A Guide's Life
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Austin – 3 hours
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Brownsville – 4.75 hours
Houston – 1.5 hours
Lubbock – 9 hours
At the mouth of the Colorado River, Matagorda County pulses with history and wildlife.
By Dan Oko
The aptly named Waterfront Restaurant overlooks Matagorda Harbor, a stone’s throw from where the Intracoastal Waterway meets the mouth of the Colorado River. It’s a modest establishment in a pleasantly laid-back community, serving some of the freshest seafood I’ve had. The speckled trout fillets we’re chowing on — half fried, half broiled — come from fish caught that morning on my outing with Captain Tommy Countz, who now regales us with tales of how he arrived on the coast.
Raised near Silsbee in the East Texas bottomlands, Countz arrived in Matagorda as a wash-a-shore after graduating from Rice University. He played college football in the late 1960s — his size befitting his position as a defensive lineman — and graduated with a business degree in 1972. Countz purchased a gas station from his father-in-law on the highway north of town, where a steady parade of trailered bay boats caught his attention.
Sunrise over the Colorado River.
“As a kid, I never fished saltwater,” he says. “We spent our time fishing stock ponds. When I discovered redfish and trout after moving down here, I tried to learn everything I could.”
Countz estimates that he spends approximately 200 days a year in the salt since selling the service station (or “ser-sta-gro” as the late John Graves would have called it) in 1994. That was the year he turned his attention to full-time guiding; a decade later Countz earned “Guide of the Year” honors from the Coastal Conservation Association.
“I’m fairly certain I’m the only fishing guide in Texas with a business degree from Rice,” the captain grins.
Angling was not the only thing that drew Countz — and me — to Matagorda, located about halfway between Galveston and Corpus Christi. The town has a rich history, with none other than the state’s Virginia-born founding father Stephen F. Austin petitioning Mexico to establish a colony at Matagorda in 1827, years before the Texas war for independence.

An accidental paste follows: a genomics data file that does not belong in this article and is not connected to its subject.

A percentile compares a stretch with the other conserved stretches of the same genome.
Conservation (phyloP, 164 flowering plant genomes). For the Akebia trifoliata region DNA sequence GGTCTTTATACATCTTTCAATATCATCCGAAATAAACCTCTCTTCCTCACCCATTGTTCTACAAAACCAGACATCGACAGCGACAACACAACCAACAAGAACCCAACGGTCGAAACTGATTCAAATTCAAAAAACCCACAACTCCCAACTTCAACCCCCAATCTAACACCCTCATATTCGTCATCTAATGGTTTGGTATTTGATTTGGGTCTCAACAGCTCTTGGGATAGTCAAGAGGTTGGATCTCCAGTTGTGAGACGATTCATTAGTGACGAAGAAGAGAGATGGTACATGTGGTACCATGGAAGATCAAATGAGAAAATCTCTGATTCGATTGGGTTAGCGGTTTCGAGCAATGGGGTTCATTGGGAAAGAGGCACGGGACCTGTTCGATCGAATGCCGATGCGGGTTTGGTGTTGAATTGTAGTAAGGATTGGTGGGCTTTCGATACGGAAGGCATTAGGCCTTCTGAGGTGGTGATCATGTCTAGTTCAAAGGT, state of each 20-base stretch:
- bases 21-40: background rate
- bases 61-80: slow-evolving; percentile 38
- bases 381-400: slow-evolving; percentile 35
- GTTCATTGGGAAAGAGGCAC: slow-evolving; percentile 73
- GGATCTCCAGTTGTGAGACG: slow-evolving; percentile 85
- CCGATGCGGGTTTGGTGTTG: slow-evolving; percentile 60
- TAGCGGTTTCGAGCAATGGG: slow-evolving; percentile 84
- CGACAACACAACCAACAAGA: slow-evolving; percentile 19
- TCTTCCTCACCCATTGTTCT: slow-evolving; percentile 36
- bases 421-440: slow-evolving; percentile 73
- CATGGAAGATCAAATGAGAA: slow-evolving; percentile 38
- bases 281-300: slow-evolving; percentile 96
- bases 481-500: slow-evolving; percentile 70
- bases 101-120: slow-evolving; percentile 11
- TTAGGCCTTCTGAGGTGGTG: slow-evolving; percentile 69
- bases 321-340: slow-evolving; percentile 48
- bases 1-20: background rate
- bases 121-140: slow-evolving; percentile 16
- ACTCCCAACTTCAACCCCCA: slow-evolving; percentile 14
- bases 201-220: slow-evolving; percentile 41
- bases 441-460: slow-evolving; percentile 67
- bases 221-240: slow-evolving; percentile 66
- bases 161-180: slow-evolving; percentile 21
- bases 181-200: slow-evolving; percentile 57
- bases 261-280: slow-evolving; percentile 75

In 1838, the Episcopal missionary Caleb Ives came to the 2-year-old Republic of Texas, and the Christ Episcopal Church held its first service on April 11, 1841, Easter Sunday. A Texas historical marker tells us that hurricanes and fires damaged the original church; parts of the “new” landmark church with its imposing steeple date back to 1856.
This seaside community has other charms, too — it’s located near the meeting place between the Gulf of Mexico and the 862-mile Colorado River. Protected by jetties, the river outlet is occupied along its northern outermost banks by the 1,600-acre Matagorda Bay Nature Park, operated by the Lower Colorado River Authority.
Matagorda Bay Nature Park.
The rest of Matagorda County extends along 50 miles of inland bays from Palacios to Sargent Beach, with inland marshland and remnant coastal prairie protected in parcels such as Big Boggy National Wildlife Refuge and TPWD’s Mad Island Wildlife Management Area, both providing crucial waterfowl habitat.
“We have everything,” says Paige Leadford, program coordinator for the LCRA park. “There’s the beach and the Gulf, the wetlands and the river.”
The Matagorda Bay Nature Park offers RV sites, guided nature walks and kayak rentals; a favorite jaunt is paddling across to the undeveloped shores west of the Colorado. The LCRA runs a nifty science center with a touch tank and ecological displays as well.
Up the river
The wind is blustery when we meet Countz on his custom 26-foot Catalyst bay boat, still in its hammock at harbor, and sort out the morning plan. For anglers with or without a guide, the Matagorda Bay system promises more opportunities than you could cover in an entire weekend.
The two sides of the bay, protected by a 65-mile isthmus that extends all the way to Pass Cavallo off Port O’Connor, were actually a single estuary until the 1920s, when the Colorado River was channelized, dividing the waterway, to enhance access to the port. East Matty, as the east bay is sometimes known, is the smaller area, while the west bay sits across the river from Matagorda, fronted by Mad Island Marsh. Both have excellent reputations for not just trout and redfish, but also flounder and tripletail.
Faced with the wind and recovering from a pinched nerve that limited his mobility, my grizzled guide opts for a third option, and turns the boat upstream to explore the Colorado. Countz, who also serves as a port commissioner for Matagorda Harbor and was one of the founders of the Texas Oilman’s Fishing Tournament (a fundraiser that has paid out more than $6 million to various causes since 2002), talks about how the community narrowly missed a direct hit during Hurricane Harvey, which caused the river to rise fiercely last August.